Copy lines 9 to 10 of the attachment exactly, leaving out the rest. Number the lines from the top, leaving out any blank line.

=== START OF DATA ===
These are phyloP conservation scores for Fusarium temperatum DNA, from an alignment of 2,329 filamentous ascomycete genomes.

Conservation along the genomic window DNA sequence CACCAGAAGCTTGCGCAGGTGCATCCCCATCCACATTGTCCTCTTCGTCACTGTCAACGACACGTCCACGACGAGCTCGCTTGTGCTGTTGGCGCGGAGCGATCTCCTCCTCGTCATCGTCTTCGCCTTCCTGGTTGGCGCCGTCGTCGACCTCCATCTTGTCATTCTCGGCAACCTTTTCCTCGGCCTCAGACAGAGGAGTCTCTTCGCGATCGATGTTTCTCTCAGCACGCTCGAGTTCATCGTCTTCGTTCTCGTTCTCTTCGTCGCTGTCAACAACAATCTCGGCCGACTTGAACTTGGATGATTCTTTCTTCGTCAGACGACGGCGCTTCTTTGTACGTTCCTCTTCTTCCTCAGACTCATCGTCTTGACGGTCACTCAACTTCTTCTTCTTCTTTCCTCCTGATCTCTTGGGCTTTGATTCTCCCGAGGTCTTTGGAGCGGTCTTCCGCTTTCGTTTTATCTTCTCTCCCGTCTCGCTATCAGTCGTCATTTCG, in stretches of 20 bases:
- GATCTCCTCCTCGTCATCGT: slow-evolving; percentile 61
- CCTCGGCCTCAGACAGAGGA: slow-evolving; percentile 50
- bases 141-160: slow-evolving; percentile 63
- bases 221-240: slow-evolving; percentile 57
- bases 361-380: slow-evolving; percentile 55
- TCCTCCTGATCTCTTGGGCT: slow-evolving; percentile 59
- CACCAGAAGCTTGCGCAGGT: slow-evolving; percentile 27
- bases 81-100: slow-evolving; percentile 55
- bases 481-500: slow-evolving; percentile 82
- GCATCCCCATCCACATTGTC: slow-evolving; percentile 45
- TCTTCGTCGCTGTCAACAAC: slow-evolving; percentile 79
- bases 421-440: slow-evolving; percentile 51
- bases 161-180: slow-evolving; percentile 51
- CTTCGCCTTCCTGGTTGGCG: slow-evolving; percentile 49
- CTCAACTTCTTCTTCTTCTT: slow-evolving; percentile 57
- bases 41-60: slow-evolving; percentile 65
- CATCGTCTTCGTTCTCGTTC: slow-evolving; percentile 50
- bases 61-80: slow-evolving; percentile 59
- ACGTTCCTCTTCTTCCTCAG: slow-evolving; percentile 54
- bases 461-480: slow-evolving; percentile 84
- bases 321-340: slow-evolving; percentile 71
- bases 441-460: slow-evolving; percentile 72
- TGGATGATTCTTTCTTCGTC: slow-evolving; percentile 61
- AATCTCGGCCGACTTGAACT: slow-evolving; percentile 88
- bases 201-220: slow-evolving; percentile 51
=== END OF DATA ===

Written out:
- CACCAGAAGCTTGCGCAGGT: slow-evolving; percentile 27
- bases 81-100: slow-evolving; percentile 55